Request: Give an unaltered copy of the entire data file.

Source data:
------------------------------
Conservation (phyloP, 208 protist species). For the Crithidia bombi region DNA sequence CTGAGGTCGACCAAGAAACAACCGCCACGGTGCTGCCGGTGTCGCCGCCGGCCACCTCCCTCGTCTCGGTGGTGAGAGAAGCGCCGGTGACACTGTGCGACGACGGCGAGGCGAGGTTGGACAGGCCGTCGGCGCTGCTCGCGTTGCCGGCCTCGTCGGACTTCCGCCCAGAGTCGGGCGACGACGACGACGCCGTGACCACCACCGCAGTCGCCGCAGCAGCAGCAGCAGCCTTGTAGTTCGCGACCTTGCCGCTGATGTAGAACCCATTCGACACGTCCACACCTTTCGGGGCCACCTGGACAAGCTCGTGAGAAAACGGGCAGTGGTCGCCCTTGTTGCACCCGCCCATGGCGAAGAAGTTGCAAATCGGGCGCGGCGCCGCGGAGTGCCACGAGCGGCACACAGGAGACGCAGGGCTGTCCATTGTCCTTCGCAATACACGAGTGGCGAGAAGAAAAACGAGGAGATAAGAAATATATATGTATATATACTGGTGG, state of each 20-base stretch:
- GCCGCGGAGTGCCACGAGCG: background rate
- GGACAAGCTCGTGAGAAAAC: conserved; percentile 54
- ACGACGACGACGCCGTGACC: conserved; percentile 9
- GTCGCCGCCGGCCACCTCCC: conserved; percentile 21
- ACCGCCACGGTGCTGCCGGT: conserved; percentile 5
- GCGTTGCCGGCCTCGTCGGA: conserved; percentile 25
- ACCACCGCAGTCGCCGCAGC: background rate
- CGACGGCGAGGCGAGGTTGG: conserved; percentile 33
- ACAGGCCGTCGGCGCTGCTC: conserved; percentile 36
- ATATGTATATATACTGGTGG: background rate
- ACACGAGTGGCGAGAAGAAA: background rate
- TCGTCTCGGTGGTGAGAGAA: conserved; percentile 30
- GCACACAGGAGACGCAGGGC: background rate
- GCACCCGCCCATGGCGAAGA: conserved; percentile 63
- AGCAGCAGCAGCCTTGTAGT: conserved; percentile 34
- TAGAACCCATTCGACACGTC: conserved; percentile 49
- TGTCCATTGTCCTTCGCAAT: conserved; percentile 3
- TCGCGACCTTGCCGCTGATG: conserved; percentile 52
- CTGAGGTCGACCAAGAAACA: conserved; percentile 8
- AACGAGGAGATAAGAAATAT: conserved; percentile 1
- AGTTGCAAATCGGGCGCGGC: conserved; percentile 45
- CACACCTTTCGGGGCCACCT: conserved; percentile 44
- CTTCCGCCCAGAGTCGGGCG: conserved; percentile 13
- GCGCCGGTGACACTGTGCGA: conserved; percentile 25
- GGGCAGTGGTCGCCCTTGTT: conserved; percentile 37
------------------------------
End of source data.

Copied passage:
Conservation (phyloP, 208 protist species). For the Crithidia bombi region DNA sequence CTGAGGTCGACCAAGAAACAACCGCCACGGTGCTGCCGGTGTCGCCGCCGGCCACCTCCCTCGTCTCGGTGGTGAGAGAAGCGCCGGTGACACTGTGCGACGACGGCGAGGCGAGGTTGGACAGGCCGTCGGCGCTGCTCGCGTTGCCGGCCTCGTCGGACTTCCGCCCAGAGTCGGGCGACGACGACGACGCCGTGACCACCACCGCAGTCGCCGCAGCAGCAGCAGCAGCCTTGTAGTTCGCGACCTTGCCGCTGATGTAGAACCCATTCGACACGTCCACACCTTTCGGGGCCACCTGGACAAGCTCGTGAGAAAACGGGCAGTGGTCGCCCTTGTTGCACCCGCCCATGGCGAAGAAGTTGCAAATCGGGCGCGGCGCCGCGGAGTGCCACGAGCGGCACACAGGAGACGCAGGGCTGTCCATTGTCCTTCGCAATACACGAGTGGCGAGAAGAAAAACGAGGAGATAAGAAATATATATGTATATATACTGGTGG, state of each 20-base stretch:
- GCCGCGGAGTGCCACGAGCG: background rate
- GGACAAGCTCGTGAGAAAAC: conserved; percentile 54
- ACGACGACGACGCCGTGACC: conserved; percentile 9
- GTCGCCGCCGGCCACCTCCC: conserved; percentile 21
- ACCGCCACGGTGCTGCCGGT: conserved; percentile 5
- GCGTTGCCGGCCTCGTCGGA: conserved; percentile 25
- ACCACCGCAGTCGCCGCAGC: background rate
- CGACGGCGAGGCGAGGTTGG: conserved; percentile 33
- ACAGGCCGTCGGCGCTGCTC: conserved; percentile 36
- ATATGTATATATACTGGTGG: background rate
- ACACGAGTGGCGAGAAGAAA: background rate
- TCGTCTCGGTGGTGAGAGAA: conserved; percentile 30
- GCACACAGGAGACGCAGGGC: background rate
- GCACCCGCCCATGGCGAAGA: conserved; percentile 63
- AGCAGCAGCAGCCTTGTAGT: conserved; percentile 34
- TAGAACCCATTCGACACGTC: conserved; percentile 49
- TGTCCATTGTCCTTCGCAAT: conserved; percentile 3
- TCGCGACCTTGCCGCTGATG: conserved; percentile 52
- CTGAGGTCGACCAAGAAACA: conserved; percentile 8
- AACGAGGAGATAAGAAATAT: conserved; percentile 1
- AGTTGCAAATCGGGCGCGGC: conserved; percentile 45
- CACACCTTTCGGGGCCACCT: conserved; percentile 44
- CTTCCGCCCAGAGTCGGGCG: conserved; percentile 13
- GCGCCGGTGACACTGTGCGA: conserved; percentile 25
- GGGCAGTGGTCGCCCTTGTT: conserved; percentile 37